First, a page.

Image: Ginger Riley Munduwalawala, ‘Mara Country’, 1988, is one of the artist’s first paintings of heroic scale that tells the entire story for which he is responsible – his mother’s country around the Limmen Bight and Limmen Bight River in the Northern Territory.

Perhaps his most comprehensive and detailed composition of this size, Riley has drawn together many of the vibrant icons of his country: Bulukbun the fierce fire breathing serpent-dragon, Ngak Ngak the white-breasted sea eagle, the shark’s liver tree, Jatukal (plains kangaroo) and Yulmunji the shark.

The painting is a true celebration of colour. Colour itself was a discovery that opened Riley’s mind to paint large-scale landscapes to depict his mother’s country and this use of colour was inspired by a chance encounter with Albert Namatjira’s watercolour landscapes as a teenager.

‘More than a tree’

Andrew Collis
Flora & Fauna Sunday, Season of Creation
Job 39:1-8,26-30; 1 Corinthians 1:10-23; Luke 12:22-31

God addresses Job, drawing his attention to a Wisdom inherent in the Mountain Goat and the Deer and their birthing practice, the manner in which their young become able to care for themselves; a Wisdom inherent in the free roaming of the wild Donkey as it forages for green grass; in the flight of the Hawk to the south and the nesting and preying habits of the Eagle.

The divine speech stirs Job’s imagination and equips him to recognise his own limitations.

First Peoples have been imagining, or dreaming, harsh and beautiful landscapes for 60,000 years or more. In his book, Dreamings, social anthropologist and linguist Peter Sutton describes travelling downriver in northern Australia with a group of Indigenous people when one young man indicates the landscape all around and tells him, “epama epam”, “nothing is nothing”. The world was created by, and is still sustained by, the Dreamings, and all that we see are the marks they have made – everything is imbued with meaning.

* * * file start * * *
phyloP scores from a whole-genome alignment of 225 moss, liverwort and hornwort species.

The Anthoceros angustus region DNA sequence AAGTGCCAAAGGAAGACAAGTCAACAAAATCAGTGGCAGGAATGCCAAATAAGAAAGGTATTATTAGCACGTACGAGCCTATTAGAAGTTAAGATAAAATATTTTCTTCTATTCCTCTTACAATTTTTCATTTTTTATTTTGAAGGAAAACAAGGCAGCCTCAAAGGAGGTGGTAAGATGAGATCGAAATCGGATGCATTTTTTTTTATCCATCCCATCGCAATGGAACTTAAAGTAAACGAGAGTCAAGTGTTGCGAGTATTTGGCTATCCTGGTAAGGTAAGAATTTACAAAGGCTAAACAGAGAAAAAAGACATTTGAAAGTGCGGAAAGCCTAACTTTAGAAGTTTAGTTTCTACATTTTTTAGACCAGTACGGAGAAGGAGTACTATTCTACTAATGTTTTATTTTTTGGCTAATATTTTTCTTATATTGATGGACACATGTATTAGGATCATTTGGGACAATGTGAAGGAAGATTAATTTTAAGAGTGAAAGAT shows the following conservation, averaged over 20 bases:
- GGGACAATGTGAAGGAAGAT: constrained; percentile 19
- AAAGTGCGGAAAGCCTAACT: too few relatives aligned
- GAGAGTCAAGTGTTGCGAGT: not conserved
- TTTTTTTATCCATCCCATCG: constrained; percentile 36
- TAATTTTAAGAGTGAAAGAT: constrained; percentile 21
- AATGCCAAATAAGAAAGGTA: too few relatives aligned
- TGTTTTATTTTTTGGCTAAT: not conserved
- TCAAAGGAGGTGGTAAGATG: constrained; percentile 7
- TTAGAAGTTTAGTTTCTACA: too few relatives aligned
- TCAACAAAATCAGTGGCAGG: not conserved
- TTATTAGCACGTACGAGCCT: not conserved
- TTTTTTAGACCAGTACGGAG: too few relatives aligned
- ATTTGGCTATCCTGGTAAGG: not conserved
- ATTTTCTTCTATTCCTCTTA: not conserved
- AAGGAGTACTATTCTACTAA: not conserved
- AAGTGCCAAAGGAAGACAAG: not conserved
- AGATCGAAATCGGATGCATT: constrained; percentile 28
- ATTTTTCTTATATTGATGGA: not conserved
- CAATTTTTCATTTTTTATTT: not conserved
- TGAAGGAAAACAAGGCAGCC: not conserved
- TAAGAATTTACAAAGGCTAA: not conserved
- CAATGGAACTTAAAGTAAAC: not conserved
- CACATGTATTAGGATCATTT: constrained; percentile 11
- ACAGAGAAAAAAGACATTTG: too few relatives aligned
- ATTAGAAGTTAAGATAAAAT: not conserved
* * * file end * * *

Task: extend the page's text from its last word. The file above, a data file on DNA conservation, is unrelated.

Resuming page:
In Aboriginal thought, a dichotomy between the physical existence of the landscape and its internal story, its meaning, does not exist, but a post-Enlightenment European sensibility finds this difficult – nature is there to be named, measured, quantified, used; it is food and fuel for our own desires.

Many, for instance, see the fauna as “dumb animals” and yet they are prophetic. Jesus says: “Take a lesson from the Ravens … [D]o not be so absorbed by the worries and cares of life as to neglect what is really necessary: relationship with God … a communion of saints, holy creatures and holy things … a kin-dom of heaven on Earth, in the Earth …”  

We can observe the natural world and see how it is tended by a gracious love and care. The examples cited in the gospel involve creatures considered “dirty” (the Raven, like the Ibis here in Waterloo and Redfern, is a scavenger); beings powerless, fragile, beautiful (lilies and flowers of the field); beings fleeting and transient (as grass).

We are given evocative phrases to engage our imaginations: “more than food”; “more than clothing”; “more (to) value”; “more (to) caring” …